The paper acknowledges that the strict approach of English contract law to issues such as force majeure, material adverse change, supervening illegality and frustration "has generally worked well so far."  Far from seeking to overturn this order, it appears that the authors are merely proposing that in the extreme and unprecedented circumstances of the current crisis, English contract law should be open to greater flexibility;  however, a return to more normal conditions would also see a return to the traditional strict approach.   It is also worth noting that most of the approaches highlighted in the paper have an existing basis in English contract law; to that extent, the additional flexibility being advocated is more evolutionary than revolutionary.

If presented in this light, it seems to us that the arguments in the above checklist could – given the right circumstances – be helpful to a party looking to dig its way out of a contractual hole created by a strict application of English contract law principles. However, it should also be borne in mind that the authors' primary aim seems to have been to encourage parties to consider options other than litigation, such as contract variations or settlement agreements.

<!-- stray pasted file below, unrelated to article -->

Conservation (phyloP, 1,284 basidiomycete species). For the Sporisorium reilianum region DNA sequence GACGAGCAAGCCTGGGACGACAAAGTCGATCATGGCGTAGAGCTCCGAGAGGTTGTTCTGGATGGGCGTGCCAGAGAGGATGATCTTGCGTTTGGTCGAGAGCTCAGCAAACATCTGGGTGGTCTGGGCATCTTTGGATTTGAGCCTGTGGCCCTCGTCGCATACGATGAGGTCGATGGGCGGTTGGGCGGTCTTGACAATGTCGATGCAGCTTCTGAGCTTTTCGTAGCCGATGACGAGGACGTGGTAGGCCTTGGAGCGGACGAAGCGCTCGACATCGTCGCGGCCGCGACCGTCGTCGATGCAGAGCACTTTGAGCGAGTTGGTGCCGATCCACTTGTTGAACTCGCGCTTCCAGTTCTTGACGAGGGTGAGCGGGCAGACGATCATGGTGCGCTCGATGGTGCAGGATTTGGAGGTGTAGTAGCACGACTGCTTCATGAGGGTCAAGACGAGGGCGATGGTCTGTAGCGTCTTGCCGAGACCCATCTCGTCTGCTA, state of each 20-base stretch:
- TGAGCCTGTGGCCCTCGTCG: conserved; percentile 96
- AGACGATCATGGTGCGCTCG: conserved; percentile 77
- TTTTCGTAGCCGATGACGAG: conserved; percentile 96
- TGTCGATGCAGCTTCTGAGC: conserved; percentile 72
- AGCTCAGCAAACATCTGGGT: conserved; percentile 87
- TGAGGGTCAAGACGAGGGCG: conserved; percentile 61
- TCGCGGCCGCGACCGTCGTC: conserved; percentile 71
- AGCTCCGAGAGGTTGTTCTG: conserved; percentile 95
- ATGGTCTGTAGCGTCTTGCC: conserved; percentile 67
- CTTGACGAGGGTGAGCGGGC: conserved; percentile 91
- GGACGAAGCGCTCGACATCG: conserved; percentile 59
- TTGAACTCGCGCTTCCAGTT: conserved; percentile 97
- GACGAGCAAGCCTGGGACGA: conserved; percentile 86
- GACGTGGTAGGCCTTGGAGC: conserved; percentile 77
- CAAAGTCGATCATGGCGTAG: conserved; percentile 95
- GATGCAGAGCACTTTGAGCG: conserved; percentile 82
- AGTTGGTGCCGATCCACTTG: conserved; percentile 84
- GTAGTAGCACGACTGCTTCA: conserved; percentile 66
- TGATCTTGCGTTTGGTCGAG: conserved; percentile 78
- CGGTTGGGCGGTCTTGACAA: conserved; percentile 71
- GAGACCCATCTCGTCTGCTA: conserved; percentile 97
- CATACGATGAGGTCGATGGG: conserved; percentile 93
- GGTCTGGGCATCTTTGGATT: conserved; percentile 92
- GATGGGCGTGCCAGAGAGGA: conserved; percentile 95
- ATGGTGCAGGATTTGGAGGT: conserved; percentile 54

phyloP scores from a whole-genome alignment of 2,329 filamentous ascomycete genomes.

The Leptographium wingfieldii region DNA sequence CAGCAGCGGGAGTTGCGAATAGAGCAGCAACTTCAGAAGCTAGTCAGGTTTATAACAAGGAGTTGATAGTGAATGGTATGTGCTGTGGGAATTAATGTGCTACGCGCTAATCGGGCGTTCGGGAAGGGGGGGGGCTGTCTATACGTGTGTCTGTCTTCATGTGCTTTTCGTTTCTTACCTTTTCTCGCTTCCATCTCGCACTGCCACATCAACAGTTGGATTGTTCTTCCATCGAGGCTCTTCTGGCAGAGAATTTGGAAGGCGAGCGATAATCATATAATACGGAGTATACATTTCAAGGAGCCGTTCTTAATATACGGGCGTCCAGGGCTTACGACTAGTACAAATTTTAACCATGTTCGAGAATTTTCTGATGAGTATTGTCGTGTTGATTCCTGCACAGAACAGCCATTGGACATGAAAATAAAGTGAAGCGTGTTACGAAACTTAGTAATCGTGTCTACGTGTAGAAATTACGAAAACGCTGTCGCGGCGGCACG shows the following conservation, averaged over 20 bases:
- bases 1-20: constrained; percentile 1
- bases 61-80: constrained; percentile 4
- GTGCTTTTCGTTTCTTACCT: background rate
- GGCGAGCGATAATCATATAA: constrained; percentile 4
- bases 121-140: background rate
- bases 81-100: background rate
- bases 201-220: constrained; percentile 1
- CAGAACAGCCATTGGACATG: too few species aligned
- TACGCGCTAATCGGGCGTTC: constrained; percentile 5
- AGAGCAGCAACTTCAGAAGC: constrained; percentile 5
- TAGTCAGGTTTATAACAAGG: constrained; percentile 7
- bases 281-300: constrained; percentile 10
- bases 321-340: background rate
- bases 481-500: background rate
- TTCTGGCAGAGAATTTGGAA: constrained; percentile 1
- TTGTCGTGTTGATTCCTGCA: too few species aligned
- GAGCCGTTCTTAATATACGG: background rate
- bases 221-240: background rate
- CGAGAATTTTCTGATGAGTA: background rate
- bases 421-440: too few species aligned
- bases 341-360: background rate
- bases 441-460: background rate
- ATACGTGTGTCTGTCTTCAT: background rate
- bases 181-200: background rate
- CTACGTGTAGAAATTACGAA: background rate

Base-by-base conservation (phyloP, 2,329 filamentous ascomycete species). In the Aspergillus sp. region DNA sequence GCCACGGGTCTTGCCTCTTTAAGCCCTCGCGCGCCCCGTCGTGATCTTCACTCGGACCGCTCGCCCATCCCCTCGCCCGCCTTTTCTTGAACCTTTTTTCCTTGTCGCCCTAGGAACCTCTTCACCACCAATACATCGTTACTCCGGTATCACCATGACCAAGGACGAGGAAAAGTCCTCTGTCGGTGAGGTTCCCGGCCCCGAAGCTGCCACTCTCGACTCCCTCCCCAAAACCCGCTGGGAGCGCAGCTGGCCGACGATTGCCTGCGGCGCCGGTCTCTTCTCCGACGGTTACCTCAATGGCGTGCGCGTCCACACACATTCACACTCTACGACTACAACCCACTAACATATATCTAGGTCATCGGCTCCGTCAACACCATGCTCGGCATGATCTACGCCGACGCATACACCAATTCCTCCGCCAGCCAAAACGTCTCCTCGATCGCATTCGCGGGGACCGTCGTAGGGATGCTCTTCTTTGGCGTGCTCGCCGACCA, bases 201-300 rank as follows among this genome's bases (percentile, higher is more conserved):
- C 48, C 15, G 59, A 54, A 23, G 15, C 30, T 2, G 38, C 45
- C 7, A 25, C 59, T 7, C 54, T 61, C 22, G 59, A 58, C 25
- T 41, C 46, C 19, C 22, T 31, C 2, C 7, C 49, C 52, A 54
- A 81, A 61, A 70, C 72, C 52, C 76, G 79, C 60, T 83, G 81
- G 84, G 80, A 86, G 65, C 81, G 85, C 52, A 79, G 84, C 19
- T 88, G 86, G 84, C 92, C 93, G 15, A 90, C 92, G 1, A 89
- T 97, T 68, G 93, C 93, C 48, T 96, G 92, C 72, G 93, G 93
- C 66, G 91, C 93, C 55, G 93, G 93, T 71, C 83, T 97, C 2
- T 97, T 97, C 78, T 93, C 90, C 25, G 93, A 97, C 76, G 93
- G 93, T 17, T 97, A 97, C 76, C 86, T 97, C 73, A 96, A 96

Indeed, it may well be that the real targets of the paper are not businesses which are in a contractual hole but those which, on the face of it, would stand to benefit from the strict application of English contract law principles – and believe that it gives them a very high (80%+) chance of winning their case.  In our experience, save for simple debt claims or certain types of "summary judgment" applications, it is rarely possible to put the odds of success that high – and the exceptional circumstances of the COVID-19 pandemic make it all the more difficult to predict outcomes.  Even if none of their ideas find their way into case law, the authors of the paper may feel that they have still succeeded if they have managed to persuade some of these businesses to view litigation as a last resort, rather than a "zero sum game".